This Article explores the malleability of agency theory by showing that it could be used to justify a “public primacy” standard for corporate law that would direct fiduciaries to promote the value of the corporation for the benefit of the public. Employing agency theory to describe the relationship between corporate management and the broader public sheds light on aspects of firm behavior, as well as the nature of state contracting with corporations. It also provides a lodestar for a possible future evolution of corporate law and governance: minimize the agency costs created by the divergence of interests between management and …


Corporate Law In The Global South: Heterodox Stakeholderism, Mariana Pargendler 2024 Seattle University School of Law

Corporate Law In The Global South: Heterodox Stakeholderism, Mariana Pargendler

Seattle University Law Review

How do the corporate laws of Global South jurisdictions differ from their Global North counterparts? Prevailing stereotypes depict the corporate laws of developing countries as either antiquated or plagued by problems of enforcement and misfit despite formal convergence. This Article offers a different view by showing how Global South jurisdictions have pioneered heterodox stakeholder approaches in corporate law, such as the erosion of limited liability for purposes of stakeholder protection in Brazil and India, the adoption of mandatory corporate social responsibility in Indonesia and India, and the large-scale program of Black corporate ownership and empowerment in South Africa, among many …


Robo-Voting: Does Delegated Proxy Voting Pose A Challenge For Shareholder Democracy?, John Matsusaka, Chong Shu 2024 Seattle University School of Law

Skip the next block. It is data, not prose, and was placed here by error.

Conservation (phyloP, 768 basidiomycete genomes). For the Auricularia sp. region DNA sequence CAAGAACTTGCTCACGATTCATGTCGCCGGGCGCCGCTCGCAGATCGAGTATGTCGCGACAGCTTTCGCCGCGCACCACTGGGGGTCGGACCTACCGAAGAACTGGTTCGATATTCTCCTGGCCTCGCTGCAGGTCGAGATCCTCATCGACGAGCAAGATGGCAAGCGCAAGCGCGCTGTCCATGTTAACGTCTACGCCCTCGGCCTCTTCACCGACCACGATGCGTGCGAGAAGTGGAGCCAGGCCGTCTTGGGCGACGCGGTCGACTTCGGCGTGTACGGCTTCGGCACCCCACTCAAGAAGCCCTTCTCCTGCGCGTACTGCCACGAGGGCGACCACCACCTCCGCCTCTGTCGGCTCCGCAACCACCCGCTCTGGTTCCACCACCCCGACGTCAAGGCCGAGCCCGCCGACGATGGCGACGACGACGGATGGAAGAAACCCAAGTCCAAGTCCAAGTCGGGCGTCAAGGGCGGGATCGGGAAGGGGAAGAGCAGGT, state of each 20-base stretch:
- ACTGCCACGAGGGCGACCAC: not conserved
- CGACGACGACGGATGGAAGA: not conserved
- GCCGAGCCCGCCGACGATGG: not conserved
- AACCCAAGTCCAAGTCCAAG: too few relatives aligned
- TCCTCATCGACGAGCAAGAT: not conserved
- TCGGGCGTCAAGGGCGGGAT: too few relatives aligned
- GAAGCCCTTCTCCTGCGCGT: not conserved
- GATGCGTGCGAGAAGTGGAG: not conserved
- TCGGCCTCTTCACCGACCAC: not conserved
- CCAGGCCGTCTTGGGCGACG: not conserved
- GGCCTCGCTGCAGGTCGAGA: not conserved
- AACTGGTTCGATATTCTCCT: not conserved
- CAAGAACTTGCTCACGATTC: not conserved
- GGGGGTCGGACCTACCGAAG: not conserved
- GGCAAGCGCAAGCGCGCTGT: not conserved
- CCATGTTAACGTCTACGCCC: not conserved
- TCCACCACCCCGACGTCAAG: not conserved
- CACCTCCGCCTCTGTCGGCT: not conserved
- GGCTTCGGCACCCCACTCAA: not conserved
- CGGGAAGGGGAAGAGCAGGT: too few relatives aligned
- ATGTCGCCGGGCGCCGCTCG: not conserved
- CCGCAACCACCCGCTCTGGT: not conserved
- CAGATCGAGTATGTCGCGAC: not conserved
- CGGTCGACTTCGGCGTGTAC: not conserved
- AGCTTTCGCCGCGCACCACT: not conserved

Robo-Voting: Does Delegated Proxy Voting Pose A Challenge For Shareholder Democracy?, John Matsusaka, Chong Shu

Seattle University Law Review

Robo-voting is the practice by an investment fund of mechanically voting in corporate elections according to the advice of its proxy advisor— in effect fully delegating its voting decision to its advisor. We examined over 65 million votes cast during the period 2008–2021 by 14,582 mutual funds to describe and quantify the prevalence of robo-voting. Overall, 33% of mutual funds robo-voted in 2021: 22% with ISS, 4% with Glass Lewis, and six percent with the recommendations of the issuer’s management. The fraction of funds that robo-voted increased until around 2013 and then stabilized at the current level. Despite the sizable …


The Esg Information System, Stavros Gadinis, Amelia Miazad 2024 Seattle University School of Law

The Esg Information System, Stavros Gadinis, Amelia Miazad

Seattle University Law Review

The mounting focus on ESG has forced internal corporate decision-making into the spotlight. Investors are eager to support companies in innovative “green” technologies and scrutinize companies’ transition plans. Activists are targeting boards whose decisions appear too timid or insufficiently explained. Consumers and employees are incorporating companies sustainability credentials in their purchasing and employment decisions. These actors are asking companies for better information, higher quality reports, and granular data. In response, companies are producing lengthy sustainability reports, adopting ambitious purpose statements, and touting their sustainability credentials. Understandably, concerns about greenwashing and accountability abound, and policymakers are preparing for action.

In this …


Stakeholder Governance On The Ground (And In The Sky), Stephen Johnson, Frank Partnoy 2024 Seattle University School of Law

Stakeholder Governance On The Ground (And In The Sky), Stephen Johnson, Frank Partnoy

Seattle University Law Review

Professor Frank Partnoy: This is a marvelous gathering, and it is all due to Chuck O’Kelley and the special gentleness, openness, and creativity that he brings to this symposium. For more than a decade, he has been open to new and creative ways to discuss important issues surrounding business law and Adolf Berle’s legacy. We also are grateful to Dorothy Lund for co-organizing this gathering.

In introducing Stephen Johnson, I am reminded of a previous Berle, where Chuck allowed me some time to present the initial thoughts that led to my book, WAIT: The Art and Science of Delay. Part …


Digital Commons powered by bepress